Welcome to bettafishonline.com – a site dedicated to all Betta fans who share the same interests – keeping, caring for and breeding Betta. So if you own, or simply admire this little fighter, well, you are in the right place.
Unlike any other fishes, Bettas are unique in every ways from displaying the most vibrant colors of tropical fishes to its famous fighting spirit and intolerable temperament.
Its popularity easily surpassed all other tropical fishes, and without doubt, it’s one of the most interesting fish to keep. Many of us have a chance to keep them (the betta) as a child as they requires minimal aquarium space and is one of the hardiest fish of all that can tolerate less than ideal water conditions and temperatures.
Their colours are unmatched in intensity, brightness and gives you a lively and energetic impression on those little fishes.
All in all, betta’s unique appearance and character is next to none compared to all tropical fish, not to mention that rearing bettas it is not that hard, being a rather forgiving fish. A tank full of beautiful healthy betta fighting fishes will definitely impress and trill everyone young and old, and believe!
Historical Information of Betta
The interest in Betta, particularly in its fighting qualities, has lasted for more than 150 years. In its native land, the Siamese were as much aroused by fish fights as their neighbors, the Malaysians, were by cock fights. The fish selected for the aquatic fighting “rings” were chosen for their pugnacious attitude. They were short finned, streamlined, tenacious creatures bent on dispatching their adversaries quickly. The Siamese wagered heavily on the outcomes of these battles. Sometimes they even wagered themselves and their families. And because such fights had to be licensed, the King of Siam collected on them as well. These fighters bore little resemblance to today’s betas with their streamlined beauty, surpassing with their flowing fins and blatant color most of the other tropical aquarium fishes.
The wild betas give little hint of this glory. They are found in ponds, ditches, rice paddies, and sluggish little streams in Thailand and Malaysia. They are nondescript creatures, a dirty greenish brown color. How they found their way into the hearts of today’s hobbyists an interesting story. In 1849, the time of the California gold rush, Theodor Cantor, a doctor in the Bengal Medical Service, published an article on a fish he called Macropodus pugnax, var. He was in error. He had confused his fish with a closely related species which had already been given that name. It was not until 1909 that C. Tate Regan, re-examining the situation, pointed out that pugnax was already a valid species.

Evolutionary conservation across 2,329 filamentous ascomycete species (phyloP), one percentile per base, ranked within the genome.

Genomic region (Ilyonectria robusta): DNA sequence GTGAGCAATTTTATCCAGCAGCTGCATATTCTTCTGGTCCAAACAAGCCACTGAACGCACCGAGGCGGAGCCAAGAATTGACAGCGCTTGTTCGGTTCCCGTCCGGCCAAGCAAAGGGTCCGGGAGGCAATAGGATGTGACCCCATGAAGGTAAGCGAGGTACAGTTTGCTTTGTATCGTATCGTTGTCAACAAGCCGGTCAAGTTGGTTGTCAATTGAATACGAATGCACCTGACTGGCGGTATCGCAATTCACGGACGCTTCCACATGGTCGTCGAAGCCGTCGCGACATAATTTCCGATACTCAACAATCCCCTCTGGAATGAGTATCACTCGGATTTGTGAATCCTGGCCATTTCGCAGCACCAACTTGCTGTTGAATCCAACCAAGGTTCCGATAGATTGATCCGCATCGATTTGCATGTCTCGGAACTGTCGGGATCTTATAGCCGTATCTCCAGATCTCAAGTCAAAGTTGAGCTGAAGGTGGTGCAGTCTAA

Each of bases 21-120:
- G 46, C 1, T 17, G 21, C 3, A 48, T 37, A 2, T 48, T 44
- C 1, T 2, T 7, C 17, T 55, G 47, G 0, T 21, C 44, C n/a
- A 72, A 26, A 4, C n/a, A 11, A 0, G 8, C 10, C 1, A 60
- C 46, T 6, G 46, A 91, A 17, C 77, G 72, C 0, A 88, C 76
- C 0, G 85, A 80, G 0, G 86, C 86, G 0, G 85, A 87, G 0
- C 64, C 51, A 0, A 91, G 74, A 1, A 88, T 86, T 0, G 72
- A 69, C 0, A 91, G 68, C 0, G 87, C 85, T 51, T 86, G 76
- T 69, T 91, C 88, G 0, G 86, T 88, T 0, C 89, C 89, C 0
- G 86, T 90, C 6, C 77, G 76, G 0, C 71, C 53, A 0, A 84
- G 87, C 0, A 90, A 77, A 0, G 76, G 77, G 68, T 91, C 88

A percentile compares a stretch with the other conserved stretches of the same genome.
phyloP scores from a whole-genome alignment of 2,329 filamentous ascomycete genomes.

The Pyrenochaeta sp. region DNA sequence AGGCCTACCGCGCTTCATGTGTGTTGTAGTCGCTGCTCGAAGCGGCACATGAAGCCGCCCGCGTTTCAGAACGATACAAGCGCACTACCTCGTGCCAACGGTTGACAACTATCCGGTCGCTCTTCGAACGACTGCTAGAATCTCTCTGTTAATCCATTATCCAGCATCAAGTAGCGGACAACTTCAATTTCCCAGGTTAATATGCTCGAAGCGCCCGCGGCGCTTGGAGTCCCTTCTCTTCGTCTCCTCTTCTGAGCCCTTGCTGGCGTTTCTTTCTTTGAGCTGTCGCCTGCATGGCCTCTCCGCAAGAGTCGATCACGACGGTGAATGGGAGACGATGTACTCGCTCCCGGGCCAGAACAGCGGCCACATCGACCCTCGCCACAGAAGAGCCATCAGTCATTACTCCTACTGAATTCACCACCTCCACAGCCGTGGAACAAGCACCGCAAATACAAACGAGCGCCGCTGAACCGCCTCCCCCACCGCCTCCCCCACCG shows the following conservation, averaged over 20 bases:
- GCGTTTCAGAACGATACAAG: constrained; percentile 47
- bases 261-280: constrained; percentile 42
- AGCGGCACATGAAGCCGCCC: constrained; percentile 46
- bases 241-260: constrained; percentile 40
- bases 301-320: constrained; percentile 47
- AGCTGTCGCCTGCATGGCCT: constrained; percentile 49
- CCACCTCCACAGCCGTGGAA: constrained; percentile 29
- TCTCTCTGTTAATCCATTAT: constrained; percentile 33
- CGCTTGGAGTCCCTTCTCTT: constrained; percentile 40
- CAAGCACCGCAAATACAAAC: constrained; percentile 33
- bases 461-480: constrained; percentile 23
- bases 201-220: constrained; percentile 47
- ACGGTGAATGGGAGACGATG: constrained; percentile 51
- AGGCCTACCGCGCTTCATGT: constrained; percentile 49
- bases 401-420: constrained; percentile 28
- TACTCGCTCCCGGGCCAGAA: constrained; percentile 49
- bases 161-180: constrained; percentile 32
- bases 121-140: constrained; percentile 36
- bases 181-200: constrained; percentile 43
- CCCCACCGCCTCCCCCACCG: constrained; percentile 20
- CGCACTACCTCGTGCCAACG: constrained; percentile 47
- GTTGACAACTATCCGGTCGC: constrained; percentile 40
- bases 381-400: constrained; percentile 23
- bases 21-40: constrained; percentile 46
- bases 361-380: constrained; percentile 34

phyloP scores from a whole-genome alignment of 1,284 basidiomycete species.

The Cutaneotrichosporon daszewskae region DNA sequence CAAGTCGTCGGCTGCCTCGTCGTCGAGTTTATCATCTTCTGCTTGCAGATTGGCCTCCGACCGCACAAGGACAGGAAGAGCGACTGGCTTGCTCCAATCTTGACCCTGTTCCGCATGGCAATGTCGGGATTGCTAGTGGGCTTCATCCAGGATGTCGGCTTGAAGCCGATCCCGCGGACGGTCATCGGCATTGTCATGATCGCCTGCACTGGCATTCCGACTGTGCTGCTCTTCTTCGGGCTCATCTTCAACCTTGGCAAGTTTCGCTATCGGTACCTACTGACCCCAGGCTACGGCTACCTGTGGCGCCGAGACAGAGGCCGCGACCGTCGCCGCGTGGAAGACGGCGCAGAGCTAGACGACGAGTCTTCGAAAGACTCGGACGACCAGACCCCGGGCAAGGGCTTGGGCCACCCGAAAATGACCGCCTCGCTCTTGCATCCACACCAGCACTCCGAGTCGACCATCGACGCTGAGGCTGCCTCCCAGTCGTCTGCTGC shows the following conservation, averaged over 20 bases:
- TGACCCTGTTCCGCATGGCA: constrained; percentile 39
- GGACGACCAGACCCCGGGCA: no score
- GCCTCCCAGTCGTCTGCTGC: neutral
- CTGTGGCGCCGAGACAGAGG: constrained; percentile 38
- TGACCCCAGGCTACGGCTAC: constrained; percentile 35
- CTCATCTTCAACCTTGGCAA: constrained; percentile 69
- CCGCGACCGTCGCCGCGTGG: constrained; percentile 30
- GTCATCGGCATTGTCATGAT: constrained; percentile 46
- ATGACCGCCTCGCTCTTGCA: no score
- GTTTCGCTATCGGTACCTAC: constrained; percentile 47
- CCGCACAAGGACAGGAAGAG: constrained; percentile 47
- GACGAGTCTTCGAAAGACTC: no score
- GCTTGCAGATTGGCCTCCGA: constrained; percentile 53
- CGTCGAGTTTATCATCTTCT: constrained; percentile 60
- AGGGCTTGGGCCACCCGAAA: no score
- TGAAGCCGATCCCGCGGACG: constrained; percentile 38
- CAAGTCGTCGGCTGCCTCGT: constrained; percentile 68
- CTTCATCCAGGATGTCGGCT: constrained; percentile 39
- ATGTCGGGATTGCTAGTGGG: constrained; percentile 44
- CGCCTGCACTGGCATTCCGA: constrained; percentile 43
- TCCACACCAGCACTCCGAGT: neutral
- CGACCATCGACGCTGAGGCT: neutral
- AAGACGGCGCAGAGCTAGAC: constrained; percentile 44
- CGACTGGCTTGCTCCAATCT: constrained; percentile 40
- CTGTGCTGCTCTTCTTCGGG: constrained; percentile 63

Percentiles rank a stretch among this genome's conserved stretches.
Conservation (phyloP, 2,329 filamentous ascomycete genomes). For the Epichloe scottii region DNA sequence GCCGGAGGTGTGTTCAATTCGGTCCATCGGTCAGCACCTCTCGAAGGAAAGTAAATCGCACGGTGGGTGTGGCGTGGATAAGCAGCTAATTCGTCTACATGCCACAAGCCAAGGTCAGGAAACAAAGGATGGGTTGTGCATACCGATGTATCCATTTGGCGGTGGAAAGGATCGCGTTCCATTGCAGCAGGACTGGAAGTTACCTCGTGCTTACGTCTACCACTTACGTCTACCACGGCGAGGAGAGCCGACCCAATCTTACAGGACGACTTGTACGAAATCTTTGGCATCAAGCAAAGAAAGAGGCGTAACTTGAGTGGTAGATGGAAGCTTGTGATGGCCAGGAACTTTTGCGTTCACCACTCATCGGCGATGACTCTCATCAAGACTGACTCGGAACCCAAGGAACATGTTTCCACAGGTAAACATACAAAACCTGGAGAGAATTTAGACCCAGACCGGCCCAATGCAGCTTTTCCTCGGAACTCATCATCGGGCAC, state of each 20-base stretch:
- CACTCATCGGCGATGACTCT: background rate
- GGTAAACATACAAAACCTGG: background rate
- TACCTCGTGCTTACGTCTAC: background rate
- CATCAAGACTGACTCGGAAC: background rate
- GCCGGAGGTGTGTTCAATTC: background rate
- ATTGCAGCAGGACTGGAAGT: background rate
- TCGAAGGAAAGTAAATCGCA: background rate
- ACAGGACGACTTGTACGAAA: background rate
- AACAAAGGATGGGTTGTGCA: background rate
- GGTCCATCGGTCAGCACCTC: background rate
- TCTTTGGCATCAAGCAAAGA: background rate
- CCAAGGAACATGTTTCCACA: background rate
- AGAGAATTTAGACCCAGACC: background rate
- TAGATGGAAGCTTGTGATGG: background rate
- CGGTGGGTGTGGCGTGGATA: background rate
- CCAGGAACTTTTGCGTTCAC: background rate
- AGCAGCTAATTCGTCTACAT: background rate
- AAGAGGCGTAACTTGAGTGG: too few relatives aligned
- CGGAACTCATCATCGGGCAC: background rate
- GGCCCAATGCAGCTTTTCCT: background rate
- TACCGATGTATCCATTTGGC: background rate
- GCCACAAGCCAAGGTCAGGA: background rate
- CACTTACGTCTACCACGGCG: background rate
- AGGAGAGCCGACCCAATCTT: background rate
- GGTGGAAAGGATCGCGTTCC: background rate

Since Cantor’s Siamese fighting fish had no scientific name, Regan described it as Betta Splendens. Legend has it that the “Bettah”were a warrior-like tribe of people. History states that the King of Siam, in 1840, presented several of his prized fighting fish to a friend of Theodor Cantor. He, in turn, gave them to Dr. Cantor, whose description pictures them thus: The head is deep greenish olive; the abdomen blood red with the scales edged with black; the body with three black horizontal lines; the dorsal fin slivery greenish brown crossed with wavy black lines; the caudal fin rays a bright blood red edged with black; the caudal fin membranes golden green; the anal fin membranes a bright blood red shading into silvery green to blue; the anal fin rays are black; ventral fin membranes bright red to black; ventral fin rays black, and even the iris in the eye was described as being a pale reddish golden with bluish-black spot in the center of the lower half. Cantor noted that both the colors and fin lengths varied among specimens. He also commented on the remarkable change that occurred when a relaxed dull-hued fish suddenly, at the prospect of a contest, transformed itself into a fighter of scintillating beauty.
The famed German aquarist, Arnold and Ahl, stated that the first living fighters were introduced into Germany in 1896. Even then; they described their imports as variable in color and short of fin. This same species did not arrive in the United States until 1910. William T. Innes, the late famed American aquarist, states that in the early days of the hobby, the “original” Betta splendens had a body of yellowish brown with a few indistinct horizontal lines. At moments of emotional stress, the male darken and showed metallic green scales. The dorsal was also this color, tipped with red, while the anal fin was red, tipped with blue. The ventrals were then, as they are now, red, tipped with white. Fins were of moderate size and there was a rounded tail to match.